Certainly, this man represents radical evil in today's world in a way few others ever could. Bin Laden, most of us would likely say, hates God and all for which God stands, even while mistakenly believing that he is acting in a faithful way. He is, after all, an extremely religious man. He is also responsible, directly or indirectly, for the deaths of thousands, and his actions have been nothing short of satanic.
So...suppose he showed up in worship on Sunday, and claimed to have met Jesus. Suppose he claimed to be completely penitent and that he had received forgiveness in Jesus' name, and now desired to praise the name of the Lord with you. Would you be uncomfortable? Confused? Frightened? Unconvinced? Would you immediately call the police or (for those who believe in "just war") hold him at gunpoint before the altar while waiting for the authorities to arrive? Would you break the bread and share the cup with him? Would you pray with him, anointing him with holy oil? Would you call Bob Zilhaver and ask, "What does the Book of Discipline say about this?"
There are no easy answers to these hypothetical questions. BUT...this is similar to the problem experienced in the first century when Saul suddenly professed to have met Jesus on the road to Damascus, and these hypotheticals suddenly became very real.
Perhaps the most amazing aspect of St. Paul's conversion story isn't the blinding vision or the transformed heart...both very impressive, to be sure...but the fact that Saul found a Church which was willing to receive him. Though his conversion (and eventual claim to apostolic authority) met with great skepticism, Ananias, one of the finest examples of a Christian in all of history, set his fears and confusion aside to faithfully answer the Lord's call to minister to this new Christian, and to receive him into the Church of Christ through baptism.
Are we as faithful? If Ananias and the Damascus church could receive a well known assassin, could we do the same? Are we truly "open" to even the most undesirable of persons? Ananias surely didn't agree with Saul's behavior, but was still willing to embrace him, hoping that through the Spirit's power in baptism, the disobedient behavior might change. Are we listening for the Lord's voice, and seeking ways to be faithful even in the midst of confusion and uncertainty?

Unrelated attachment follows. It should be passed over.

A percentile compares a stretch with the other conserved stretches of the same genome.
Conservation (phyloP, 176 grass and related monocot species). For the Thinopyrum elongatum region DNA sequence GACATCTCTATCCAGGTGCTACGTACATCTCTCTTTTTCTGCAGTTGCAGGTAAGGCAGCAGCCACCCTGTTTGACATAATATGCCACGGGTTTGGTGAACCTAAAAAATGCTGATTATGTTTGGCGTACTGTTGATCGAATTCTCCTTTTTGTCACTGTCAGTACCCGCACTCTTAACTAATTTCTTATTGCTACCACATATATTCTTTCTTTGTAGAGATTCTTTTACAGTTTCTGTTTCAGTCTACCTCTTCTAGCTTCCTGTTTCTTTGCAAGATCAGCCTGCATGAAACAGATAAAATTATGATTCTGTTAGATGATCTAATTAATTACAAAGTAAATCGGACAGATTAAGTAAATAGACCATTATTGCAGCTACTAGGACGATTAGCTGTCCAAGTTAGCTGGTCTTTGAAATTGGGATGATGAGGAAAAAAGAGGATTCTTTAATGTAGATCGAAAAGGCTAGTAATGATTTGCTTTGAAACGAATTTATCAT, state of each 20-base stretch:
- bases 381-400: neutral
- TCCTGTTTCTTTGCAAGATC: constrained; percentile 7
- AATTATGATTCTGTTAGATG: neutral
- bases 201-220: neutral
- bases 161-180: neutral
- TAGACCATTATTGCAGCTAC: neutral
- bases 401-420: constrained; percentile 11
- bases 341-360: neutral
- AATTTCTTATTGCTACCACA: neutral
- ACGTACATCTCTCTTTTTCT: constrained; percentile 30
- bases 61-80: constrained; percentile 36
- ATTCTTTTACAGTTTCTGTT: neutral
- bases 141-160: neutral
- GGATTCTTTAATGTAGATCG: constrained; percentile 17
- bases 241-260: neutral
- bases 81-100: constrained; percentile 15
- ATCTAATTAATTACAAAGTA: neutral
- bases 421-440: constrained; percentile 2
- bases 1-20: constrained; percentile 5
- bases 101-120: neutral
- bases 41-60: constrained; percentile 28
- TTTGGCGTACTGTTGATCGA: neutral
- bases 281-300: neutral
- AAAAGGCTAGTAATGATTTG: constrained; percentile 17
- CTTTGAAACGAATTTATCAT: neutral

Are we like Saul, extremely religious and committed to the letter of the law? Or are we like Ananias, moving beyond religious words and forms to a lifestyle of vulnerability, compassion and grace?
"Now there was a disciple in Damascus named Ananias. The Lord said to him in a vision...'Get up and go to the street called Straight, and at the house of Judas look for a man of Tarsus named Saul. At this moment he is praying, and he has seen in a vision a man named Ananias come in and lay his hands on him so that he might regain his sight.'
"But Ananias answered, 'Lord, I have heard from many about this man, how much evil he has done to your saints in Jerusalem; and here he has authority from the chief priests to bind all who invoke your name.'
"But the Lord said to him, 'Go, for he is an instrument whom I have chosen to bring my name before Gentiles and kings and before the people of Israel; I myself will show him how much he must suffer for the sake of my name.'
"So Ananias went and entered the house. He laid his hands on Saul and said, 'Brother Saul, the Lord Jesus, who appeared to you on your way here, has sent me so that you may regain your sight and be filled with the Holy Spirit.' And immediately something like scales fell from Saul's eyes, and his sight was restored.
"Then he got up and was baptized, and after taking some food, he regained his strength. For several days he was with the disciples in Damascus, and immediately he began to proclaim Jesus in the synagogues, saying, 'He is the Son of God.'"
- Acts 9:10-20 (NRSV, adapt.)